What do you think of when you hear the words “sleep training” or “sleep coaching”? I’m guessing that for a majority of you who haven’t experienced The Shuffle images of screaming, crying children left alone is one of the first things that comes to mind. I hear the same fear of tears from parents who come to me for help.
No one wants to listen to their baby cry-including me. No one wants to leave their child alone, especially when your baby is frustrated, scared, and overly emotional about a big change that they don’t fully understand. While cry-it-out methods like Weissbluth and Ferber work for some, they are just too extreme for me. I believe that there is a gentle, gradual solution that will help EVERY child sleep that involves far less tears…if any at all.
From Good Night, Sleep Tight: “Through my Sleep Lady system, you will learn when and how to put your child to bed when he is still awake—drowsy but still awake. And yes, you may well have some tears. But you will be able to respond to them, which is exactly what your heart and brain (not to mention all that attachment research we just reviewed) tell you to do. Hearing those cries can be hard on parents. It’s easier if you remind yourself that the cries are his way of saying, “Why did you put me down awake? I don’t know how to go to sleep! You’re supposed to put me to sleep. I am tired! What are you doing? Why have you changed things? This is frustrating, and I don’t like it one little bit!” This is where you have to remember that you are the coach, not the player. You are giving love and support and comfort and reassur- ance—being that secure base. But you aren’t fixing, rescuing, or doing it all for him. You aren’t erasing every scrap of frustration (even if your heart aches to) at the price of his learning and sleeping. And once you give him that safe and secure space from which to learn, from which to explore, sleep isn’t all that different from venturing out at that playgroup or chasing that butterfly. Watch your baby. You will see him work through that frustration. You will see him discover what helps him go to sleep, what feels good, what is soothing. You will see him learn to suck his thumb, or rock his body, or rub a soft blanket against his cheek. Once children gain confidence, when they know they own this skill, going to sleep isn’t so hard anymore; it isn’t so mysterious. And there’s no longer a need to cry. By teaching your child to sleep, you have not damaged him emotionally. You have helped him grow.”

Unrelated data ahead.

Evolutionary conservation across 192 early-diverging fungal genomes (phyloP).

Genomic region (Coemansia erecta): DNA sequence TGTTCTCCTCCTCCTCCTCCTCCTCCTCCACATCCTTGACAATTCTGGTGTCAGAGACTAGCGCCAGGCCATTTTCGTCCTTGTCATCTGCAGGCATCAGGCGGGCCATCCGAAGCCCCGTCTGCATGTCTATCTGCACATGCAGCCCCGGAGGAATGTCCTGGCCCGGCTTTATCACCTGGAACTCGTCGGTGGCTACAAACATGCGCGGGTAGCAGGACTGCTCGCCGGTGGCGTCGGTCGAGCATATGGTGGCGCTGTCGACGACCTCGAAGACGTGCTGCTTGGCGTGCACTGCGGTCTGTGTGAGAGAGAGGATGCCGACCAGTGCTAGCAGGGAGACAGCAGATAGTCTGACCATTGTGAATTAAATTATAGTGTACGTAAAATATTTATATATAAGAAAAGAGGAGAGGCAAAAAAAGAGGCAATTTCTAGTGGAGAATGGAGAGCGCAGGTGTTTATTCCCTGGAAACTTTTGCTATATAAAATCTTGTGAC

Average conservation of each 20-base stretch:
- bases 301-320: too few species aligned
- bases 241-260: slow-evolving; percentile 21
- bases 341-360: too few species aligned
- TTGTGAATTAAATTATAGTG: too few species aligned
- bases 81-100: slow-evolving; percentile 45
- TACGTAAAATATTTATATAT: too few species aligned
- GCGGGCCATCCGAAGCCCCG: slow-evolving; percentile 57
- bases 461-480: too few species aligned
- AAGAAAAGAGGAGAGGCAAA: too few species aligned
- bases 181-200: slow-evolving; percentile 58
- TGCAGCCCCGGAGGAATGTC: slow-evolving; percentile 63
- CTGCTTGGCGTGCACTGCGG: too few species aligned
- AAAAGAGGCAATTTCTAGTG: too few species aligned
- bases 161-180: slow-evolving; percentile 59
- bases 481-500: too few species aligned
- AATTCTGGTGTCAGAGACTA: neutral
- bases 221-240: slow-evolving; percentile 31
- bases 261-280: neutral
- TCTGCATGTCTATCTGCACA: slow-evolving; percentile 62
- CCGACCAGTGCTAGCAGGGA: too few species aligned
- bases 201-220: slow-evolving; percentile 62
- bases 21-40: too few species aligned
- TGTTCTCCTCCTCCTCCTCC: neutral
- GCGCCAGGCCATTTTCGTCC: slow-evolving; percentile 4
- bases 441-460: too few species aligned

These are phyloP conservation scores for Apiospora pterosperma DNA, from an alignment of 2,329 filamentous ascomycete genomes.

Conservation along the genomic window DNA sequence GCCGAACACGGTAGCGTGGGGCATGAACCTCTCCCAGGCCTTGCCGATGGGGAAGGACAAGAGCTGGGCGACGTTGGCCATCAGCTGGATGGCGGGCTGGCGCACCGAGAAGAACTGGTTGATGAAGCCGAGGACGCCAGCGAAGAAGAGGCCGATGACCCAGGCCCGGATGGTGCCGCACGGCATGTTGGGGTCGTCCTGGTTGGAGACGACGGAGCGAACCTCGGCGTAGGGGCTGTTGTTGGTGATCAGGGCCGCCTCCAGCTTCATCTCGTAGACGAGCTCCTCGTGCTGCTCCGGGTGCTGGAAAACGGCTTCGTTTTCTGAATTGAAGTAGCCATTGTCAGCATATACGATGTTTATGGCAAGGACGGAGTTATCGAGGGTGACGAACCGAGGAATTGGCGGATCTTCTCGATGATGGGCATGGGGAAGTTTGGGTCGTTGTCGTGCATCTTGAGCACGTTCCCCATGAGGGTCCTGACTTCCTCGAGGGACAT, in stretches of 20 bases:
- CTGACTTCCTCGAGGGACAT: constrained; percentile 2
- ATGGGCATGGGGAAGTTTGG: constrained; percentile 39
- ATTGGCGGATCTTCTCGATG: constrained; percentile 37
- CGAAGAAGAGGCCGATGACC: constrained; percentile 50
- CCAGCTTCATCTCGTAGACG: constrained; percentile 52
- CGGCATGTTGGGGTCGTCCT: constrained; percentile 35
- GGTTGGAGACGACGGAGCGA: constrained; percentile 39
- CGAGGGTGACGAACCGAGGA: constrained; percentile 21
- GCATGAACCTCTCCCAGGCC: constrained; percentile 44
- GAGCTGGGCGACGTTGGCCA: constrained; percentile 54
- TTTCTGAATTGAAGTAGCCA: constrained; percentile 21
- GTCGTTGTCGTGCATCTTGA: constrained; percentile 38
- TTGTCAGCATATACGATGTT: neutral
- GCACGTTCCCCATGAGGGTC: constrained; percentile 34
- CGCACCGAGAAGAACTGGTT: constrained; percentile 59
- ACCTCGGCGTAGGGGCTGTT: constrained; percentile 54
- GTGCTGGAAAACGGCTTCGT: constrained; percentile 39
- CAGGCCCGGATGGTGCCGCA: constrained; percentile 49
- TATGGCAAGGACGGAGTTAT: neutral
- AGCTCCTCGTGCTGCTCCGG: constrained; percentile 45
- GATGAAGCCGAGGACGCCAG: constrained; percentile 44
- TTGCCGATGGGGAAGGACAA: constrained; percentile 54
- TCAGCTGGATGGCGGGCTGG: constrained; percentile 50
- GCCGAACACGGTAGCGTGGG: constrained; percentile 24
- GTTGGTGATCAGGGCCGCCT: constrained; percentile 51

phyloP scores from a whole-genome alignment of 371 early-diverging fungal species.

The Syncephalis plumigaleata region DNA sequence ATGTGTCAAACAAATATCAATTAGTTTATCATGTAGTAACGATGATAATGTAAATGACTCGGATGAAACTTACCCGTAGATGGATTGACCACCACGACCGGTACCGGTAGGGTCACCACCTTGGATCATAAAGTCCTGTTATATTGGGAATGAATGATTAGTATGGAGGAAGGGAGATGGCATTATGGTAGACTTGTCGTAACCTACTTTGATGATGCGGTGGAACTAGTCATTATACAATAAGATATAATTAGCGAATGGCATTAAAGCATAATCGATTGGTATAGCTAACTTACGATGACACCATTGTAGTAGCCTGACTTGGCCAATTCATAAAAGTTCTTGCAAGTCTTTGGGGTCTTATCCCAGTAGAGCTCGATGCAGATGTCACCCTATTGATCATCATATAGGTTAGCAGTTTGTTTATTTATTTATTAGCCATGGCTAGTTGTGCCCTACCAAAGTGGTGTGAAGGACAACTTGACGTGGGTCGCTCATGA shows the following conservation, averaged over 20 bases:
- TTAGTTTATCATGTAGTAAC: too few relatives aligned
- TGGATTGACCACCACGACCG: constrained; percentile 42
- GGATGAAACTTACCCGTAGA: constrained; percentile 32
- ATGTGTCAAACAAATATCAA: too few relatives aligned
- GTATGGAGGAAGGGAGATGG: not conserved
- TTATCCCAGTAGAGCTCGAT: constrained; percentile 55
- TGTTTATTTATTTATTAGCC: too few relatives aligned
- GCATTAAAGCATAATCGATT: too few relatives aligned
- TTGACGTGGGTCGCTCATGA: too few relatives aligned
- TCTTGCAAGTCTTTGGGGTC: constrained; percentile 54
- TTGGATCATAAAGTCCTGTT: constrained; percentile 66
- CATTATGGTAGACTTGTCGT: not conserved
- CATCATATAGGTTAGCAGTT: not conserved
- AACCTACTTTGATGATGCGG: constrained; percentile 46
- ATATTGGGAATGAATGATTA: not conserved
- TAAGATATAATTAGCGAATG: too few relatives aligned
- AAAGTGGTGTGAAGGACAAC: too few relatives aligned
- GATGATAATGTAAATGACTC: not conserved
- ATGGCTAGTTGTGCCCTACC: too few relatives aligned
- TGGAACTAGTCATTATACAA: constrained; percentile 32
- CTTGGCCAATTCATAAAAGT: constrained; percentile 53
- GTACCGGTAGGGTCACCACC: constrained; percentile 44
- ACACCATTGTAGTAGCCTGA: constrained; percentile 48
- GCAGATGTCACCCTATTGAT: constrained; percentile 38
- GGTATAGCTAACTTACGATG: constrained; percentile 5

The first thing most parents don’t understand is that tears happen. When you are raising a child, you will find that she goes through stages, from non-verbal to verbal. Non-verbal children cry to communicate a need, frustration, tiredness, and many more issues that they simply don’t have words for. Verbal children cry AND tell you what they don’t like, but they still use tears for a myriad of emotions that you and I can talk about rationally.
From Good Night, Sleep Tight: “When a young baby or toddler is crying, he is telling you that he wants or needs something. And that’s all his brain can concentrate on at that moment. When you calm him by helping him meet that need, his brain can focus on other things. But if you don’t respond to that need, if you repeatedly ignore the cries, it can lead to overstimulation and lay the groundwork for later difficulties.”
Know What’s Normal
As stated above, it’s perfectly normal for your child to cry when she wants or needs something. In fact, that’s how pre-verbal babies communicate. It doesn’t matter if they’re hungry, done with a toy, need a change…the result is the same: crying. The difference is knowing what is normal and what is not.
When you leave your baby to cry unattended for long period of time, you may be teaching your child to seek stressful situations, because that’s all she knows.